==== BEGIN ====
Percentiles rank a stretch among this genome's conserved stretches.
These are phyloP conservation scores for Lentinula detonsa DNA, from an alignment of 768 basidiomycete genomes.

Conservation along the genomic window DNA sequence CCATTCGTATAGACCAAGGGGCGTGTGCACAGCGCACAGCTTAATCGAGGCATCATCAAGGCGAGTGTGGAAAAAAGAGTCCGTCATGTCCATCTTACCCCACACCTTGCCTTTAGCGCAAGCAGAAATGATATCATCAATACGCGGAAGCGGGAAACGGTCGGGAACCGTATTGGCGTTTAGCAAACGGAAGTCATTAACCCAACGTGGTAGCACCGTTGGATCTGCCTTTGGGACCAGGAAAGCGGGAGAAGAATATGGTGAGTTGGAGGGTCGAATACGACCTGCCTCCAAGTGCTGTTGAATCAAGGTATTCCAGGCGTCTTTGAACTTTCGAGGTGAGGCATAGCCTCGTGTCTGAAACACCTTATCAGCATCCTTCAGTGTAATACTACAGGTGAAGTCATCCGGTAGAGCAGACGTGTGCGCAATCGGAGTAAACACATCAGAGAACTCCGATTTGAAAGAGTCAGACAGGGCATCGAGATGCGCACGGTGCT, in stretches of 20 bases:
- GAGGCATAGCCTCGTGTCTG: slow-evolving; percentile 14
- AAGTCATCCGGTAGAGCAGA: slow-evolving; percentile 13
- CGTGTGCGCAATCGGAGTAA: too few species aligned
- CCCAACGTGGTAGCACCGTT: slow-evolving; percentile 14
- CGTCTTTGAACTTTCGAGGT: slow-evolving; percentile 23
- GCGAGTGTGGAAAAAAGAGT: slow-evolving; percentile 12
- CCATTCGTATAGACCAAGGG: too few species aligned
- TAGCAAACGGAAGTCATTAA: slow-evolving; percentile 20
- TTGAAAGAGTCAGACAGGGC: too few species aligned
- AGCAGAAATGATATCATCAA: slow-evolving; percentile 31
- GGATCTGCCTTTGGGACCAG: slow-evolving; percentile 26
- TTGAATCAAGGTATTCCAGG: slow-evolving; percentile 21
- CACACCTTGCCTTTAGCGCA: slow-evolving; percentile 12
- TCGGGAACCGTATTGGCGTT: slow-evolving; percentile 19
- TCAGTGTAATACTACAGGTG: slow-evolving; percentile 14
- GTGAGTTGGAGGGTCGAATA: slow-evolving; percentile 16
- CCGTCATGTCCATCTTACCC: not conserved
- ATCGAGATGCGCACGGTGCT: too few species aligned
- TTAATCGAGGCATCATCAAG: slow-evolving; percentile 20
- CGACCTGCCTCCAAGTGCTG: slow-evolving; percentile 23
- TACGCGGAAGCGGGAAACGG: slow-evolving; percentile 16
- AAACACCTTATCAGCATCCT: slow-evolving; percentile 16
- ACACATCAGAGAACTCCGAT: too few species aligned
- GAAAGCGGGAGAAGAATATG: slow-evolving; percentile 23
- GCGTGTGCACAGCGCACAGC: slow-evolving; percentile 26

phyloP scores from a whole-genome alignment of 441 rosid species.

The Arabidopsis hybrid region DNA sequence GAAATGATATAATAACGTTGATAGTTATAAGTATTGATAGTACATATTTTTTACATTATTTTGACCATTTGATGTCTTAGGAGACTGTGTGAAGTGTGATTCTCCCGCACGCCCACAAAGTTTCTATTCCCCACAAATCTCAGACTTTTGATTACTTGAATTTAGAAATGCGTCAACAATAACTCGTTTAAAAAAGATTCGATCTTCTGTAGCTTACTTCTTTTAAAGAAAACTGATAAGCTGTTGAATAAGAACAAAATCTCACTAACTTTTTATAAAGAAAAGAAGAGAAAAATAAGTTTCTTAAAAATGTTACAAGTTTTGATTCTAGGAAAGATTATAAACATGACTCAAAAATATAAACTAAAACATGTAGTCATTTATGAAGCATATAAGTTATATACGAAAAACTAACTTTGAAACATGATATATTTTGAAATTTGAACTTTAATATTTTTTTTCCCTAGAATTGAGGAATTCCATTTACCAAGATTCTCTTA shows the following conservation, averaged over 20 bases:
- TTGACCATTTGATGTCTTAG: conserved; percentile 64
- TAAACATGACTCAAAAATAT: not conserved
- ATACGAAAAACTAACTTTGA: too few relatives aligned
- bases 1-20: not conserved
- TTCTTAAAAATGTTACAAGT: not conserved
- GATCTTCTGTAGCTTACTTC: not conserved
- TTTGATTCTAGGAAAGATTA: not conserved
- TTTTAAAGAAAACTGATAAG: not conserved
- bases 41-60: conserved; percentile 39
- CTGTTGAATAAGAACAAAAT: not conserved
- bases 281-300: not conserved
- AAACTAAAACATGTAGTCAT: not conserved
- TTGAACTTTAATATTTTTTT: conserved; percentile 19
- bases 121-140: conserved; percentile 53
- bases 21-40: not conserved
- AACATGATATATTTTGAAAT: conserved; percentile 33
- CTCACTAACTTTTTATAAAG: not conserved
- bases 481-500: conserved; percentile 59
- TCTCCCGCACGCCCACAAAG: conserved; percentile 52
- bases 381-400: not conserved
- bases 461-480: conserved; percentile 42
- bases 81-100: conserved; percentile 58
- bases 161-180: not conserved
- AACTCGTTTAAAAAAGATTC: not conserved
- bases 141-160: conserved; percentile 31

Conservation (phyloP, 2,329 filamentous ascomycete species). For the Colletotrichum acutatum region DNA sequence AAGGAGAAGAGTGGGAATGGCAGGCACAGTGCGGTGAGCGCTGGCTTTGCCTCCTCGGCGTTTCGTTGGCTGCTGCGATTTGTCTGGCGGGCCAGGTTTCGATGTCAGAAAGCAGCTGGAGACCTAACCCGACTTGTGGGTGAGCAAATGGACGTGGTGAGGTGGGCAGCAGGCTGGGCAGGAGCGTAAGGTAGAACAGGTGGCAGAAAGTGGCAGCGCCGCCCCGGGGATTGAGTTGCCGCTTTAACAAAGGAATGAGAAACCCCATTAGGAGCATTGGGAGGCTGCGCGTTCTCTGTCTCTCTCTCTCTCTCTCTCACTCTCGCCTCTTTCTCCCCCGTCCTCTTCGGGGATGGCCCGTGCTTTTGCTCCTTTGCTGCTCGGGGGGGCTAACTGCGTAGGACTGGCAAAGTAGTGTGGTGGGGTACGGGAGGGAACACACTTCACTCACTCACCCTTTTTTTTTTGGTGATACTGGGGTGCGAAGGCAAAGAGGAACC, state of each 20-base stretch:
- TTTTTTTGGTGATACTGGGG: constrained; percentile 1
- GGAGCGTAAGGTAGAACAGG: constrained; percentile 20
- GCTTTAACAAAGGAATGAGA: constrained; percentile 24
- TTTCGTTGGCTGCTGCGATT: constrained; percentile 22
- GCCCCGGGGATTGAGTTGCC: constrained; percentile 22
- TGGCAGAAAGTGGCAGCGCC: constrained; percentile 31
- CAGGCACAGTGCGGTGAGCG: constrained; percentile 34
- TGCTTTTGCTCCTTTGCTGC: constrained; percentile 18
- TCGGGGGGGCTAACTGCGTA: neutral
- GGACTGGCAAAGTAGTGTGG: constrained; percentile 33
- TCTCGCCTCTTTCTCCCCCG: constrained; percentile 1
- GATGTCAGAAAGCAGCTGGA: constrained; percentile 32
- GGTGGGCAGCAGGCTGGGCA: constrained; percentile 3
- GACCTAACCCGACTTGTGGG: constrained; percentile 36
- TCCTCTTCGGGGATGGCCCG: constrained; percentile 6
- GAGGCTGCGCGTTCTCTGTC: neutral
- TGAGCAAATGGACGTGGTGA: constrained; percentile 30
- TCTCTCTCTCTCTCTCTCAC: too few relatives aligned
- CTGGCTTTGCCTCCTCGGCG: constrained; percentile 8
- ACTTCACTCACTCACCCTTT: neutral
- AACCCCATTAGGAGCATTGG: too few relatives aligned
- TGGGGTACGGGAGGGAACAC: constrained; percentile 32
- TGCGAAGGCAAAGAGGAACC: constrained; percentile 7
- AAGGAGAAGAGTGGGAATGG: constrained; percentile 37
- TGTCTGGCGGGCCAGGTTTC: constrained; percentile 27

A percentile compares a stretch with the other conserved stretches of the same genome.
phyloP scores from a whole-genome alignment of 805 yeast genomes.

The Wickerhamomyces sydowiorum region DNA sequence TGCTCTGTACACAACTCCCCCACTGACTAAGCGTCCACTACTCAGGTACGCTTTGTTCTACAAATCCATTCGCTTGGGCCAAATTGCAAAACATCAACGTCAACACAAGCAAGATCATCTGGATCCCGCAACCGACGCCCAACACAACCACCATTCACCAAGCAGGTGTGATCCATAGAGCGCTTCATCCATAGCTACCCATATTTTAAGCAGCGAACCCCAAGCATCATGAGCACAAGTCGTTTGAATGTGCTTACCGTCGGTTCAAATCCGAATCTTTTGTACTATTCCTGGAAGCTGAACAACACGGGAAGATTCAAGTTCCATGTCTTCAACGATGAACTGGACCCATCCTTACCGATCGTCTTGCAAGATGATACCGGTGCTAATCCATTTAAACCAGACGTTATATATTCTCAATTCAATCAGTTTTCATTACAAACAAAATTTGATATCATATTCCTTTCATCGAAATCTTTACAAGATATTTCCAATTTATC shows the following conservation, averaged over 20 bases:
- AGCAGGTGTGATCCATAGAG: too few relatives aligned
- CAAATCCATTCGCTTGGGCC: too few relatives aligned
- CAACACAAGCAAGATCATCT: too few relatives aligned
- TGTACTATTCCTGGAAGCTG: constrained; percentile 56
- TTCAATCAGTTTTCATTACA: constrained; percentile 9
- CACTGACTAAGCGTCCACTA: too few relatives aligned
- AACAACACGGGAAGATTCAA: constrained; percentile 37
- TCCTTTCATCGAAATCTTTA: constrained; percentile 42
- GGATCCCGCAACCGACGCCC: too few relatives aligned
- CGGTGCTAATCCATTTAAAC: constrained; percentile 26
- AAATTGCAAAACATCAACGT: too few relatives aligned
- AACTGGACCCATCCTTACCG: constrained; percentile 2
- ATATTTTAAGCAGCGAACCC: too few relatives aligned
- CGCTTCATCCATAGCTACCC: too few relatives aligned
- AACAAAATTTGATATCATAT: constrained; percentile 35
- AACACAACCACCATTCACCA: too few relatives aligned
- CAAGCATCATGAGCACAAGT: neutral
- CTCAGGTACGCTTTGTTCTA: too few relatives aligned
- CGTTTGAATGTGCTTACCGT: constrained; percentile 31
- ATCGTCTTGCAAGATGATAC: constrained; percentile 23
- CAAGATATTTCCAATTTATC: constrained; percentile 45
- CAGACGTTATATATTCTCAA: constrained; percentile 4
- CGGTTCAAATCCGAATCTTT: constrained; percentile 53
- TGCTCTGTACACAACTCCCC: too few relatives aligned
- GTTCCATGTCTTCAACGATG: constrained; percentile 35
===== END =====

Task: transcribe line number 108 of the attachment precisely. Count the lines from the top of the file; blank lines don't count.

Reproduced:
- TGCTCTGTACACAACTCCCC: too few relatives aligned